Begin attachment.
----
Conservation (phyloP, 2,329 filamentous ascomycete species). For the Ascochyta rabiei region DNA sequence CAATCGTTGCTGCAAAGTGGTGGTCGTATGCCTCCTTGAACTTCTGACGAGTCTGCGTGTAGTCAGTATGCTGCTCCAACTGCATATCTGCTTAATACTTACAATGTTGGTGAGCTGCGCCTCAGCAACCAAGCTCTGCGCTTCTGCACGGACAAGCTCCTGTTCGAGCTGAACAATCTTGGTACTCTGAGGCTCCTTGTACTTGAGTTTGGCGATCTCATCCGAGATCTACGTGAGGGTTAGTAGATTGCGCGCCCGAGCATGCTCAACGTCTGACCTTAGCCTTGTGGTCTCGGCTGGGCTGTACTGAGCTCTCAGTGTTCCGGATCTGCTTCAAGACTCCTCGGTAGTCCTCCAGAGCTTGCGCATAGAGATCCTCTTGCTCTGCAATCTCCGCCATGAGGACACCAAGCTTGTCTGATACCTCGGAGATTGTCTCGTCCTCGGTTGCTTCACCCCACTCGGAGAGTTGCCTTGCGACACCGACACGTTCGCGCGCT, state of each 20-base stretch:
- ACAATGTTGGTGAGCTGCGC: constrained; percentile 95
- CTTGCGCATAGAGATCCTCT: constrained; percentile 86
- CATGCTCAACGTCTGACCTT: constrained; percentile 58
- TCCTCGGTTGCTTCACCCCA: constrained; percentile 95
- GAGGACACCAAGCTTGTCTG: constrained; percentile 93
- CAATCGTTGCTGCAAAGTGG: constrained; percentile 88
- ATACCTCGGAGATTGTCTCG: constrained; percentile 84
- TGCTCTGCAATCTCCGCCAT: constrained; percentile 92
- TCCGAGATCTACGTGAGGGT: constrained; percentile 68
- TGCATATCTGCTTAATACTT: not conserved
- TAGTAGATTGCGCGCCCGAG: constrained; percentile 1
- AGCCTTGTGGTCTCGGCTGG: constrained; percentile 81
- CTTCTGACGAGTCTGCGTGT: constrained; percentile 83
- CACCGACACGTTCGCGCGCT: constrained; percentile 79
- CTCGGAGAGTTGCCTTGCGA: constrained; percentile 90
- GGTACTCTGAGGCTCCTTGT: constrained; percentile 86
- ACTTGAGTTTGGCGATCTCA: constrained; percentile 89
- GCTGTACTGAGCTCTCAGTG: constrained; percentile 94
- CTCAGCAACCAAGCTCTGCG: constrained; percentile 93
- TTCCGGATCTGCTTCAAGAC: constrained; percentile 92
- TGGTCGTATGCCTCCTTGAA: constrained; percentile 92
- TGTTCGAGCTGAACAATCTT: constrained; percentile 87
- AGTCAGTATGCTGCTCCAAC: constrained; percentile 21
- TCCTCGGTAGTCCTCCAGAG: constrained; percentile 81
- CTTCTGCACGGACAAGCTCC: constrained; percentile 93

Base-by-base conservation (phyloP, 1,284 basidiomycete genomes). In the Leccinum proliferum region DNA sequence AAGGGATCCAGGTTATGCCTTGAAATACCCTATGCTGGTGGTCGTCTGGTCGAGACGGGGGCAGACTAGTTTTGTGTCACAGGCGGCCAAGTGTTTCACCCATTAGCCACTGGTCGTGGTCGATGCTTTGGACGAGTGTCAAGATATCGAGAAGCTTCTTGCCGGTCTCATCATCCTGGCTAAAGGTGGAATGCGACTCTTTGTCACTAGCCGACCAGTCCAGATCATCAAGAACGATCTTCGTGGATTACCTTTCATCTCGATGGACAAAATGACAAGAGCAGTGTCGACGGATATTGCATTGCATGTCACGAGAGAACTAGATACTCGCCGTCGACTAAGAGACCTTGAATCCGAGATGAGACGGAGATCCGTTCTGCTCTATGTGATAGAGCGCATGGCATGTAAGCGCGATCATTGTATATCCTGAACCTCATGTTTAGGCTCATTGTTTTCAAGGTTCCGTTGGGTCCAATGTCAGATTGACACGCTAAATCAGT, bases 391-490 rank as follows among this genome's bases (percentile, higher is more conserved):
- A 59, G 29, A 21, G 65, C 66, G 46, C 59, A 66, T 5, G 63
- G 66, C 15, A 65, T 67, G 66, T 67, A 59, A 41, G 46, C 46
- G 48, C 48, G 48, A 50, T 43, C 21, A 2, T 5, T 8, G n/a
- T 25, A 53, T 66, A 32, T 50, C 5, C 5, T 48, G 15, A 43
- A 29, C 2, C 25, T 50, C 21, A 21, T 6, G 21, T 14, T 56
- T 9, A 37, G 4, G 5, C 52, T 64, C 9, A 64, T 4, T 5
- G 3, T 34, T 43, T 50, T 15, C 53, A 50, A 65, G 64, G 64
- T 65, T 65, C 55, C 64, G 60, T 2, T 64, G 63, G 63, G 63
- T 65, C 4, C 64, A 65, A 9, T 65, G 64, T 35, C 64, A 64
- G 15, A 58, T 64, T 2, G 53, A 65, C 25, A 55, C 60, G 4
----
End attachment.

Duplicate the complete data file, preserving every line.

Conservation (phyloP, 2,329 filamentous ascomycete species). For the Ascochyta rabiei region DNA sequence CAATCGTTGCTGCAAAGTGGTGGTCGTATGCCTCCTTGAACTTCTGACGAGTCTGCGTGTAGTCAGTATGCTGCTCCAACTGCATATCTGCTTAATACTTACAATGTTGGTGAGCTGCGCCTCAGCAACCAAGCTCTGCGCTTCTGCACGGACAAGCTCCTGTTCGAGCTGAACAATCTTGGTACTCTGAGGCTCCTTGTACTTGAGTTTGGCGATCTCATCCGAGATCTACGTGAGGGTTAGTAGATTGCGCGCCCGAGCATGCTCAACGTCTGACCTTAGCCTTGTGGTCTCGGCTGGGCTGTACTGAGCTCTCAGTGTTCCGGATCTGCTTCAAGACTCCTCGGTAGTCCTCCAGAGCTTGCGCATAGAGATCCTCTTGCTCTGCAATCTCCGCCATGAGGACACCAAGCTTGTCTGATACCTCGGAGATTGTCTCGTCCTCGGTTGCTTCACCCCACTCGGAGAGTTGCCTTGCGACACCGACACGTTCGCGCGCT, state of each 20-base stretch:
- ACAATGTTGGTGAGCTGCGC: constrained; percentile 95
- CTTGCGCATAGAGATCCTCT: constrained; percentile 86
- CATGCTCAACGTCTGACCTT: constrained; percentile 58
- TCCTCGGTTGCTTCACCCCA: constrained; percentile 95
- GAGGACACCAAGCTTGTCTG: constrained; percentile 93
- CAATCGTTGCTGCAAAGTGG: constrained; percentile 88
- ATACCTCGGAGATTGTCTCG: constrained; percentile 84
- TGCTCTGCAATCTCCGCCAT: constrained; percentile 92
- TCCGAGATCTACGTGAGGGT: constrained; percentile 68
- TGCATATCTGCTTAATACTT: not conserved
- TAGTAGATTGCGCGCCCGAG: constrained; percentile 1
- AGCCTTGTGGTCTCGGCTGG: constrained; percentile 81
- CTTCTGACGAGTCTGCGTGT: constrained; percentile 83
- CACCGACACGTTCGCGCGCT: constrained; percentile 79
- CTCGGAGAGTTGCCTTGCGA: constrained; percentile 90
- GGTACTCTGAGGCTCCTTGT: constrained; percentile 86
- ACTTGAGTTTGGCGATCTCA: constrained; percentile 89
- GCTGTACTGAGCTCTCAGTG: constrained; percentile 94
- CTCAGCAACCAAGCTCTGCG: constrained; percentile 93
- TTCCGGATCTGCTTCAAGAC: constrained; percentile 92
- TGGTCGTATGCCTCCTTGAA: constrained; percentile 92
- TGTTCGAGCTGAACAATCTT: constrained; percentile 87
- AGTCAGTATGCTGCTCCAAC: constrained; percentile 21
- TCCTCGGTAGTCCTCCAGAG: constrained; percentile 81
- CTTCTGCACGGACAAGCTCC: constrained; percentile 93

Base-by-base conservation (phyloP, 1,284 basidiomycete genomes). In the Leccinum proliferum region DNA sequence AAGGGATCCAGGTTATGCCTTGAAATACCCTATGCTGGTGGTCGTCTGGTCGAGACGGGGGCAGACTAGTTTTGTGTCACAGGCGGCCAAGTGTTTCACCCATTAGCCACTGGTCGTGGTCGATGCTTTGGACGAGTGTCAAGATATCGAGAAGCTTCTTGCCGGTCTCATCATCCTGGCTAAAGGTGGAATGCGACTCTTTGTCACTAGCCGACCAGTCCAGATCATCAAGAACGATCTTCGTGGATTACCTTTCATCTCGATGGACAAAATGACAAGAGCAGTGTCGACGGATATTGCATTGCATGTCACGAGAGAACTAGATACTCGCCGTCGACTAAGAGACCTTGAATCCGAGATGAGACGGAGATCCGTTCTGCTCTATGTGATAGAGCGCATGGCATGTAAGCGCGATCATTGTATATCCTGAACCTCATGTTTAGGCTCATTGTTTTCAAGGTTCCGTTGGGTCCAATGTCAGATTGACACGCTAAATCAGT, bases 391-490 rank as follows among this genome's bases (percentile, higher is more conserved):
- A 59, G 29, A 21, G 65, C 66, G 46, C 59, A 66, T 5, G 63
- G 66, C 15, A 65, T 67, G 66, T 67, A 59, A 41, G 46, C 46
- G 48, C 48, G 48, A 50, T 43, C 21, A 2, T 5, T 8, G n/a
- T 25, A 53, T 66, A 32, T 50, C 5, C 5, T 48, G 15, A 43
- A 29, C 2, C 25, T 50, C 21, A 21, T 6, G 21, T 14, T 56
- T 9, A 37, G 4, G 5, C 52, T 64, C 9, A 64, T 4, T 5
- G 3, T 34, T 43, T 50, T 15, C 53, A 50, A 65, G 64, G 64
- T 65, T 65, C 55, C 64, G 60, T 2, T 64, G 63, G 63, G 63
- T 65, C 4, C 64, A 65, A 9, T 65, G 64, T 35, C 64, A 64
- G 15, A 58, T 64, T 2, G 53, A 65, C 25, A 55, C 60, G 4